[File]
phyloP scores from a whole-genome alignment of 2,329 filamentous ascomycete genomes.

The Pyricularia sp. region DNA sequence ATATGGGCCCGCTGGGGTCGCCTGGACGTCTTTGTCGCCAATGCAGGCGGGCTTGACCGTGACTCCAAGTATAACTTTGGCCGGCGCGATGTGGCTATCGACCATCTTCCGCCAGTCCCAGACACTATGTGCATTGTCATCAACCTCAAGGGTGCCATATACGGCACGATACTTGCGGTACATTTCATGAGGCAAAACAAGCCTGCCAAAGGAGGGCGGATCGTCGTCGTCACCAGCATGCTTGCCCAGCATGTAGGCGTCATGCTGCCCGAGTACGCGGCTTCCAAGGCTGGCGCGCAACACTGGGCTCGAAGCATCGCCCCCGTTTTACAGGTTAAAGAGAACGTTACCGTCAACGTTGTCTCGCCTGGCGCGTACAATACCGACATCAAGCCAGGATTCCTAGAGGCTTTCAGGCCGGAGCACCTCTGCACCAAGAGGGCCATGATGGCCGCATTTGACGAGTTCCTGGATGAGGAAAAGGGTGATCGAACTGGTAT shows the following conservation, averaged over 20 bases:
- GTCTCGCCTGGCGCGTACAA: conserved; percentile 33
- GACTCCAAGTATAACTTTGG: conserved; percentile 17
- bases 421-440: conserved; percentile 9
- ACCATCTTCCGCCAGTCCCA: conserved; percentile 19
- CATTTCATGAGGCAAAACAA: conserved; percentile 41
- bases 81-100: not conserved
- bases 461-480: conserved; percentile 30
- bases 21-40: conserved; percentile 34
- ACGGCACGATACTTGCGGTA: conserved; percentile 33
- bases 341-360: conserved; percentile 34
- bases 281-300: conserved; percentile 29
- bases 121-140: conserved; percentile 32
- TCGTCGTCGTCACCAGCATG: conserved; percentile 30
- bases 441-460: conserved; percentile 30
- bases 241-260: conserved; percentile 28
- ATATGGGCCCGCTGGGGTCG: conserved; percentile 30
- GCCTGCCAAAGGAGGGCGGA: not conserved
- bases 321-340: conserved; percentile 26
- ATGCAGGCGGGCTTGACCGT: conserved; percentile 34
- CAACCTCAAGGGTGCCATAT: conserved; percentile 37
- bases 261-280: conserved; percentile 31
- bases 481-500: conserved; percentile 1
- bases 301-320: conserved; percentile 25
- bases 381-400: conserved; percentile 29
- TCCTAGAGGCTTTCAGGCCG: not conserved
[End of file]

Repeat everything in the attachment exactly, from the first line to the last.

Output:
phyloP scores from a whole-genome alignment of 2,329 filamentous ascomycete genomes.

The Pyricularia sp. region DNA sequence ATATGGGCCCGCTGGGGTCGCCTGGACGTCTTTGTCGCCAATGCAGGCGGGCTTGACCGTGACTCCAAGTATAACTTTGGCCGGCGCGATGTGGCTATCGACCATCTTCCGCCAGTCCCAGACACTATGTGCATTGTCATCAACCTCAAGGGTGCCATATACGGCACGATACTTGCGGTACATTTCATGAGGCAAAACAAGCCTGCCAAAGGAGGGCGGATCGTCGTCGTCACCAGCATGCTTGCCCAGCATGTAGGCGTCATGCTGCCCGAGTACGCGGCTTCCAAGGCTGGCGCGCAACACTGGGCTCGAAGCATCGCCCCCGTTTTACAGGTTAAAGAGAACGTTACCGTCAACGTTGTCTCGCCTGGCGCGTACAATACCGACATCAAGCCAGGATTCCTAGAGGCTTTCAGGCCGGAGCACCTCTGCACCAAGAGGGCCATGATGGCCGCATTTGACGAGTTCCTGGATGAGGAAAAGGGTGATCGAACTGGTAT shows the following conservation, averaged over 20 bases:
- GTCTCGCCTGGCGCGTACAA: conserved; percentile 33
- GACTCCAAGTATAACTTTGG: conserved; percentile 17
- bases 421-440: conserved; percentile 9
- ACCATCTTCCGCCAGTCCCA: conserved; percentile 19
- CATTTCATGAGGCAAAACAA: conserved; percentile 41
- bases 81-100: not conserved
- bases 461-480: conserved; percentile 30
- bases 21-40: conserved; percentile 34
- ACGGCACGATACTTGCGGTA: conserved; percentile 33
- bases 341-360: conserved; percentile 34
- bases 281-300: conserved; percentile 29
- bases 121-140: conserved; percentile 32
- TCGTCGTCGTCACCAGCATG: conserved; percentile 30
- bases 441-460: conserved; percentile 30
- bases 241-260: conserved; percentile 28
- ATATGGGCCCGCTGGGGTCG: conserved; percentile 30
- GCCTGCCAAAGGAGGGCGGA: not conserved
- bases 321-340: conserved; percentile 26
- ATGCAGGCGGGCTTGACCGT: conserved; percentile 34
- CAACCTCAAGGGTGCCATAT: conserved; percentile 37
- bases 261-280: conserved; percentile 31
- bases 481-500: conserved; percentile 1
- bases 301-320: conserved; percentile 25
- bases 381-400: conserved; percentile 29
- TCCTAGAGGCTTTCAGGCCG: not conserved